Flat-screen work is held up by points of detail

A deal to put highly advanced light emitting polymer display technology into production is being delayed by the failure of the two parties to agree details. Lawyers acting for patent holder Cambridge Display Technologies and an undisclosed company, believed to be European, are attempting to thrash out fine points of a non-exclusive license agreement. It […]

A deal to put highly advanced light emitting polymer display technology into production is being delayed by the failure of the two parties to agree details.

Lawyers acting for patent holder Cambridge Display Technologies and an undisclosed company, believed to be European, are attempting to thrash out fine points of a non-exclusive license agreement. It will be the second for Cambridge based CDT.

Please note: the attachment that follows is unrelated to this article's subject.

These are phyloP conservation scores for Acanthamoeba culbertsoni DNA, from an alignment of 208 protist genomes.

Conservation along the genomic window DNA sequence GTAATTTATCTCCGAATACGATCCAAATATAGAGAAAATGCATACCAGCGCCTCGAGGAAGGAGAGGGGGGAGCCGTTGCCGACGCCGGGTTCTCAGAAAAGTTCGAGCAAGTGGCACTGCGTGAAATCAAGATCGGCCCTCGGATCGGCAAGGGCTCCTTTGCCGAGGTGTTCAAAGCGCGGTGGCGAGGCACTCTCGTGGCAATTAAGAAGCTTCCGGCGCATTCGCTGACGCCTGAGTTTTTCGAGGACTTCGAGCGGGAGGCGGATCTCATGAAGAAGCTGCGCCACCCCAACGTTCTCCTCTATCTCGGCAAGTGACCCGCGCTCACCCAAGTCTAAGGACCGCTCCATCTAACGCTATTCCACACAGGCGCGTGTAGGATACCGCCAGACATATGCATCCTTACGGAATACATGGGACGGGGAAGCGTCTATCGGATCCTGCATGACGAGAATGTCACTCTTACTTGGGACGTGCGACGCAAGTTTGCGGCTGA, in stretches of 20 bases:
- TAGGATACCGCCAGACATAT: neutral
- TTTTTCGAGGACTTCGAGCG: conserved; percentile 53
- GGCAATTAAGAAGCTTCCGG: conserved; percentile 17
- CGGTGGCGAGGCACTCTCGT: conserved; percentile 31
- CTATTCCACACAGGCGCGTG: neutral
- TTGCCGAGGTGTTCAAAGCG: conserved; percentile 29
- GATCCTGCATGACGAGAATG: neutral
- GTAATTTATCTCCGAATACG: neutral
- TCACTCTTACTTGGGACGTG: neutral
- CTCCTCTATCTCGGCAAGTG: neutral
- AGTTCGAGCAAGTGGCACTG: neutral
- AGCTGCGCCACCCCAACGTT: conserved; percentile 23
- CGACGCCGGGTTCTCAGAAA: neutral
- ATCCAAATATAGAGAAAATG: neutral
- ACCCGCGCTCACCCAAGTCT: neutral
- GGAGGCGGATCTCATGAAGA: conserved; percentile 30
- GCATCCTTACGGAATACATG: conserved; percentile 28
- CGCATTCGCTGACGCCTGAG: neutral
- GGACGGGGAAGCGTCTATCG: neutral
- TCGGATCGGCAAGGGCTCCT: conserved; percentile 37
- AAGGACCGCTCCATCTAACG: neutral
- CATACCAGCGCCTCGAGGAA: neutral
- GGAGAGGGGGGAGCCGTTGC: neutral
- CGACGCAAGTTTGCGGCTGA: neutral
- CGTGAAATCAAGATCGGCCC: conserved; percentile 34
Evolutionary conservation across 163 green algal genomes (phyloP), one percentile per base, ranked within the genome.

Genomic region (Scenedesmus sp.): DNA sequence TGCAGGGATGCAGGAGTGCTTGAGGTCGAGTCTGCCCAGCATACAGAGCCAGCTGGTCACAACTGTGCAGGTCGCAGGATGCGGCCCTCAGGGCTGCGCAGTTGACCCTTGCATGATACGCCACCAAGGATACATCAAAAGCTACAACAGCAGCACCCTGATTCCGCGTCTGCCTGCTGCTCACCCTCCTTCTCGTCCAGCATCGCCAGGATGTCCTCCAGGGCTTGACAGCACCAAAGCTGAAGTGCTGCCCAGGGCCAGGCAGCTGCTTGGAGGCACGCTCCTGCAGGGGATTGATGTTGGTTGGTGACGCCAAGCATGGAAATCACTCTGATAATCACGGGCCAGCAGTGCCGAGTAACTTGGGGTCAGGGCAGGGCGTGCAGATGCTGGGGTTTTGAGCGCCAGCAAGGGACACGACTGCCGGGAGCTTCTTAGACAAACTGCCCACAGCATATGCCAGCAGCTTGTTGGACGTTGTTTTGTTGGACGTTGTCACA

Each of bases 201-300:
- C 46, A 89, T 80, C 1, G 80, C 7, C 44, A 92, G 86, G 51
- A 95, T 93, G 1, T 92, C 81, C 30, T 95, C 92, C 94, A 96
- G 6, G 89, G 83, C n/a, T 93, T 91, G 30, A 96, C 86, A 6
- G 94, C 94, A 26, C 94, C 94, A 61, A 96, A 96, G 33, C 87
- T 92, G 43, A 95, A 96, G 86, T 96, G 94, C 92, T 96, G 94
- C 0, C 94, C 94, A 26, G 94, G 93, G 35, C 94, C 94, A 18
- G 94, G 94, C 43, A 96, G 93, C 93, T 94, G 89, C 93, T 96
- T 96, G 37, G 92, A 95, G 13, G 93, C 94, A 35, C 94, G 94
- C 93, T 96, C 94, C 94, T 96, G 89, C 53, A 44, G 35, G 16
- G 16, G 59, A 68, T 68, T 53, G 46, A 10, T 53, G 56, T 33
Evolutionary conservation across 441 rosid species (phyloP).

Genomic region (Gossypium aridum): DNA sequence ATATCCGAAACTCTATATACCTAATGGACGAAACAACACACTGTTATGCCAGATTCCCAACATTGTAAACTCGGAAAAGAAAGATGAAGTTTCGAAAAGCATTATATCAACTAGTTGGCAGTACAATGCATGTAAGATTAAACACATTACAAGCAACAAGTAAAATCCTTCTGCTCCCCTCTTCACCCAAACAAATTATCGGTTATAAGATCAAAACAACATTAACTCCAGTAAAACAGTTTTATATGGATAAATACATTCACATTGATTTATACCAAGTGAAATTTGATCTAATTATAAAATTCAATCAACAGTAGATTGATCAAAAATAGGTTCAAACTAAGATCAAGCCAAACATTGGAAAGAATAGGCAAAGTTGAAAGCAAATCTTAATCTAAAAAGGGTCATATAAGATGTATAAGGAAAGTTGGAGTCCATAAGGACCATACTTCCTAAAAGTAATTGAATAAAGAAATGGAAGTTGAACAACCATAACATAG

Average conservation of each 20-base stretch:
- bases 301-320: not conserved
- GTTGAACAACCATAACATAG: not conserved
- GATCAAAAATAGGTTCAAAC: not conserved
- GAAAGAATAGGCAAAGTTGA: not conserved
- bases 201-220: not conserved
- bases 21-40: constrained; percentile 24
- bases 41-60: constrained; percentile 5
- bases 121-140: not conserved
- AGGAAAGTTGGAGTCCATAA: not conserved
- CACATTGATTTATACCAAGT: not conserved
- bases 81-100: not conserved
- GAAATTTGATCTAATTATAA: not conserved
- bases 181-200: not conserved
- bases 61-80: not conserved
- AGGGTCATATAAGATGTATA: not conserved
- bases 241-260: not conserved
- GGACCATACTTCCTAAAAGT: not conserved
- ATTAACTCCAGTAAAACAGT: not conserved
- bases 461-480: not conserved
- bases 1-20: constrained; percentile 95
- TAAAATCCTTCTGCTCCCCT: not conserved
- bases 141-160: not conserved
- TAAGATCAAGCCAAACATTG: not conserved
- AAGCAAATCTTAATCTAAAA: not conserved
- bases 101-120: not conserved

The first, in September, gave electronics giant Philips a head start in the race to develop displays made from LEPs. These semiconductor materials can be used to make displays that are flatter, thinner and use less energy than others. Applications include backlit displays in mobile phones and, ultimately, in television sets.

Further announcements from CDT are expected to include venture capital funding and other technology licensing arrangements. When he took over last year, chief executive Danny Chapchal made it clear he was looking to amortise research and development costs through fund-raising rather than manufacturing.